As for the RAID idea... If you move large files around, do video editing, etc. then RAID 0 can improve your performance. For general Windows use, the difference may not be so noticable. While having a RAID 0 setup with two drives does make the chance of failure higher, I look at it like this: If one drive in your RAID 0 fails, you've lost your setup. If you only have a single drive and it fails, you've lost your setup. It only takes one drive to fail either way. All that's increasing are the odds and the way drives are these days a lot of drives arrive DOA or die quickly anyway. So I would look at it strictly from a performance standpoint and make sure to have a backup system in place that works (test the restore and make sure it works). If you do backups to an external drive, network drive or whatever, you may not want to waste the space using RAID 1. RAID 5 performance may be noticably slower depending on the RAID chipset (especially for writing to the drives).
     
    Last edited: Aug 1, 2007
  7. Acronis Support

    Acronis Support Acronis Support Staff

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    Hello paulwilko,

    Thank you for your interest in Acronis Disk Backup Software.

    Please notice that Acronis True Image 10.0 Home fully supports RAID configurations (including RAID 0,1,5, etc.) from Windows (it uses Windows drivers to access RAIDs), and also while booted from Acronis Bootable Rescue Media. The stanalone version of Acronis True Image uses embedded Linux drivers for RAID arrays.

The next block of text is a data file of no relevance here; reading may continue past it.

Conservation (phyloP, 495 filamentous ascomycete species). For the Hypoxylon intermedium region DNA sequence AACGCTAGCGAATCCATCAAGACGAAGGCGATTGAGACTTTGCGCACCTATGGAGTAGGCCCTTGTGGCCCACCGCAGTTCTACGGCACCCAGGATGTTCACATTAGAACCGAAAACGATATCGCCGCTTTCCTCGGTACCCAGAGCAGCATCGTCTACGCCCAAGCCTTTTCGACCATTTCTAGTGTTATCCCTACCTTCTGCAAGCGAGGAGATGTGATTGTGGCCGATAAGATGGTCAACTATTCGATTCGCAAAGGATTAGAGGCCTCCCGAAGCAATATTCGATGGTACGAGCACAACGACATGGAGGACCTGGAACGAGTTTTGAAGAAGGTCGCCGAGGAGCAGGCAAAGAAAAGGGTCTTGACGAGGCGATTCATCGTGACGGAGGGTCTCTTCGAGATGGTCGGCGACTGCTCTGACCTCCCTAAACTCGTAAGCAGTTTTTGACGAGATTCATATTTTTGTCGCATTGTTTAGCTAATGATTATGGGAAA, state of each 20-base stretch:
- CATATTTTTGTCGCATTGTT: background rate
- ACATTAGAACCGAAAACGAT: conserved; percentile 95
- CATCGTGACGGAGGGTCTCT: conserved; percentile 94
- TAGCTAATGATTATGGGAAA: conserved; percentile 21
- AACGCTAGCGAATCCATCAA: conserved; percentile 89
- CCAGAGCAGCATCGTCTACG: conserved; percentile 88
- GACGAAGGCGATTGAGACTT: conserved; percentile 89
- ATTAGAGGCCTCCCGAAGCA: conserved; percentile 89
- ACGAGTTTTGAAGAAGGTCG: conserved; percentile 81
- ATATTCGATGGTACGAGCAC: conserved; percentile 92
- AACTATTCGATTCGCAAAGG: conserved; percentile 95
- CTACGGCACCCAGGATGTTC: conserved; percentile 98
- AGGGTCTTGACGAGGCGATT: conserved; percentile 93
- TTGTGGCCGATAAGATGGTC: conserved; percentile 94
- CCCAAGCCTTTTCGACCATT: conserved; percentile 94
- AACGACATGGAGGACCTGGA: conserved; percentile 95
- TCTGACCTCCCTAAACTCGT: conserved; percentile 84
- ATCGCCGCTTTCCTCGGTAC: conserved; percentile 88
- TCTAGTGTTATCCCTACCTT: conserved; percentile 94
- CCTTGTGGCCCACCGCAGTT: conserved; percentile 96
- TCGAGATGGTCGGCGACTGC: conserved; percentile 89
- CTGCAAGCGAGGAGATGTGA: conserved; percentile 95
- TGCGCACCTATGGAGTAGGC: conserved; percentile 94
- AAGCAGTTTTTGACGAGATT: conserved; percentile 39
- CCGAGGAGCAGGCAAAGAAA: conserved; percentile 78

We recommend you to download and install the free trial version of Acronis True Image 10.0 Home to see how the software works on your computer. With the trial version of the product, you will be able to fully use the product for a period of 15 days. The only limitation of the trial version is that only restore function of the bootable media is available.

    As MudCrab explained, Acronis True Image will erase the destination drive/partition (or create partitions if the drive is unformatted) as the first step or image restore, so you don't need to do it manually.

    You can find the detailed instructions on how to use Acronis True Image 10.0 Home in the respective User's Guide.

    Thank you.
    --
    Marat Setdikov
     
  8. paulwilko

    paulwilko Registered Member

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    Thank you all

    Great answers.

    I will install the demo and see how i get on

    Thx alot

    Paul
     
  9. paulwilko

    paulwilko Registered Member

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    Okay, everything seems fine.

    Another question. I have done something really stupid and formatted a drive with an Acronis back up on it.

    I am goign to use a data recovery program but apparently i need to create a Hexadecimal Header for TIB files.

    Any idea how i do that ? I know i need Hex Editor but i have no idea what to do with it

    Cheers

    Paul